By Eli Saslow
The Washington Post
BUTLER, Pa. — Four hundred miles from Sandy Hook Elementary, a Pennsylvania superintendent named Mike Strutt left a morning meeting on Dec. 14 and decided to place his schools on “threat alert.” He was concerned about a copycat attack on the day of the Connecticut shooting. But, as he read reports of the massacre, he started to worry more about something else.
For 20 years he had specialized in school safety, filling three binders with security plans and lockdown drills — all of which felt suddenly inadequate. In the case of an attack, would a “threat alert” do him any good?
He looked out his office window at the snow-covered trees of western Pennsylvania and imagined a gunman approaching one of Butler County’s 14 schools, allowing the attack to unfold in his mind. In came the gunman past the unarmed guards Strutt had hired after Columbine; past the metal detectors he had installed after Virginia Tech; past the intercom and surveillance system he had updated after Aurora.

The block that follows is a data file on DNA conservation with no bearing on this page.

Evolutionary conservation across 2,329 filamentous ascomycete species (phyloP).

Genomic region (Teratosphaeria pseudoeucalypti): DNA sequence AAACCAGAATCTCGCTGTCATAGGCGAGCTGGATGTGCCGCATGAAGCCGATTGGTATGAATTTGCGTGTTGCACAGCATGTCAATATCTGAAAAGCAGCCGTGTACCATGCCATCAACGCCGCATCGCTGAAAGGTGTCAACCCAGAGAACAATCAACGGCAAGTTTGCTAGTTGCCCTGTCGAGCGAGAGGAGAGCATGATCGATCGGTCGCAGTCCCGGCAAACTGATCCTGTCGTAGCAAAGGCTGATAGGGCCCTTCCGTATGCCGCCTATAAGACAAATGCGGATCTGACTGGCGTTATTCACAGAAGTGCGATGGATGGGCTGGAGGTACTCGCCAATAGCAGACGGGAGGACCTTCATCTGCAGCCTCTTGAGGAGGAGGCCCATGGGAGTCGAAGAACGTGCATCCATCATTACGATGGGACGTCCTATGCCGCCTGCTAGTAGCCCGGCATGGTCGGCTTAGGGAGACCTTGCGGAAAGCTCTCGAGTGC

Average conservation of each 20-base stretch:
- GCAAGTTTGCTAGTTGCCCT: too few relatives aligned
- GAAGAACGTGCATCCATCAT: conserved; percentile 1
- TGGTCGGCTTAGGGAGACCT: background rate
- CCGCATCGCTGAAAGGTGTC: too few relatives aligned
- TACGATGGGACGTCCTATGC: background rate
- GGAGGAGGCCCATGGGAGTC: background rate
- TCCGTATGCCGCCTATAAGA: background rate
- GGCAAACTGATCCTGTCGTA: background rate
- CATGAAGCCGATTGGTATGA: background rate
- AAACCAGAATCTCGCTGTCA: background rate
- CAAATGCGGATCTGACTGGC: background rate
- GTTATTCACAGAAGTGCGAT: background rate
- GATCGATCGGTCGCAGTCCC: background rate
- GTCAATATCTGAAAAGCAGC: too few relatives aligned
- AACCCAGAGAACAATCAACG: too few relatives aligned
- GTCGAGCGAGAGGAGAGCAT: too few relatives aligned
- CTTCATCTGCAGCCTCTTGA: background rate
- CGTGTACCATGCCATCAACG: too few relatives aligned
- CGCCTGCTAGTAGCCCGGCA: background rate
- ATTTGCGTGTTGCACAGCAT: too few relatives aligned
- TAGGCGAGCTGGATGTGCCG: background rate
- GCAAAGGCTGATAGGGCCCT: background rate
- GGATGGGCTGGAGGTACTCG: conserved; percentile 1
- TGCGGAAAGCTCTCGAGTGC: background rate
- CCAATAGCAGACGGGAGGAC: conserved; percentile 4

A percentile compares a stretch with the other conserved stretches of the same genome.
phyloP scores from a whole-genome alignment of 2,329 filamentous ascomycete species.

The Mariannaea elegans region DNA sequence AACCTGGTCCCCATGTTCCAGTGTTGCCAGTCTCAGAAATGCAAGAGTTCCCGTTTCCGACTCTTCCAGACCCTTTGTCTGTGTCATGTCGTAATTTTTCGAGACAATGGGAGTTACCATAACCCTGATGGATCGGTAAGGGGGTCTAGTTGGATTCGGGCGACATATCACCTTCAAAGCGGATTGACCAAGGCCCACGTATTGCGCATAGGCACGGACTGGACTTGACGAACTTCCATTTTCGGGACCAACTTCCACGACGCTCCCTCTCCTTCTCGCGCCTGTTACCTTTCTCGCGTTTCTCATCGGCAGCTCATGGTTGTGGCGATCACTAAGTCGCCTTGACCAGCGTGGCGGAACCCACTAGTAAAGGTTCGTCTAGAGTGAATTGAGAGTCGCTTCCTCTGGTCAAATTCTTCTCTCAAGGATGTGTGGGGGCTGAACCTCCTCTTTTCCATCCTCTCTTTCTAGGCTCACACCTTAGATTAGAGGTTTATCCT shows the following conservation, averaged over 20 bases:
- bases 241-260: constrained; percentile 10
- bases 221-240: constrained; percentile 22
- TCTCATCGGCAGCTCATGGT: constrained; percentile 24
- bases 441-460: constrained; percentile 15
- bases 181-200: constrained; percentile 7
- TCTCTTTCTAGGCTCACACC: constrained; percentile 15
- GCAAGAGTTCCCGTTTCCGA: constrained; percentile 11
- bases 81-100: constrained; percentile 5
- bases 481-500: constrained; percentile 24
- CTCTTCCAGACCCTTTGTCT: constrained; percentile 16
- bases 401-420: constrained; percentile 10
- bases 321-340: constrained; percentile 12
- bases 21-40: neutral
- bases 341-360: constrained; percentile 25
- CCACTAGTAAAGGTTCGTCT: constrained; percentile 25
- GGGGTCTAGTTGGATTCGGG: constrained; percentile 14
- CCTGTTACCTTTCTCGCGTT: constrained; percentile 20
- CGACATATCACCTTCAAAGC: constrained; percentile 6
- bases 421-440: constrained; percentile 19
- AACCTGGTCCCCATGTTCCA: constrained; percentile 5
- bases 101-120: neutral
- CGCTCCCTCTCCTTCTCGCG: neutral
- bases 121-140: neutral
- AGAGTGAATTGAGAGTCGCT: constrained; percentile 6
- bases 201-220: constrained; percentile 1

Strutt stood from his desk and called the president of the Butler County School Board, Don Pringle.
“This could happen here,” Strutt said. “Armed guards are the one thing that gives us a fighting chance. Don’t we want that one thing?”
That question has preoccupied schools across the country since 27 people died in Newtown, Conn., last month, and the emerging solutions reflect the nation’s views on gun control. In a divided America, guns are either the problem or the solution, with little consensus in between. A dozen states have proposed legislation to put armed guards in schools; five others have drafted plans to officially disallow them.
Groups in Utah are training teachers to carry their own guns, Tennessee is hiring armed “security specialists” for $11.50 an hour and the National Rifle Association is working on a plan to arm school volunteers even as teachers gather in protest outside the group’s headquarters.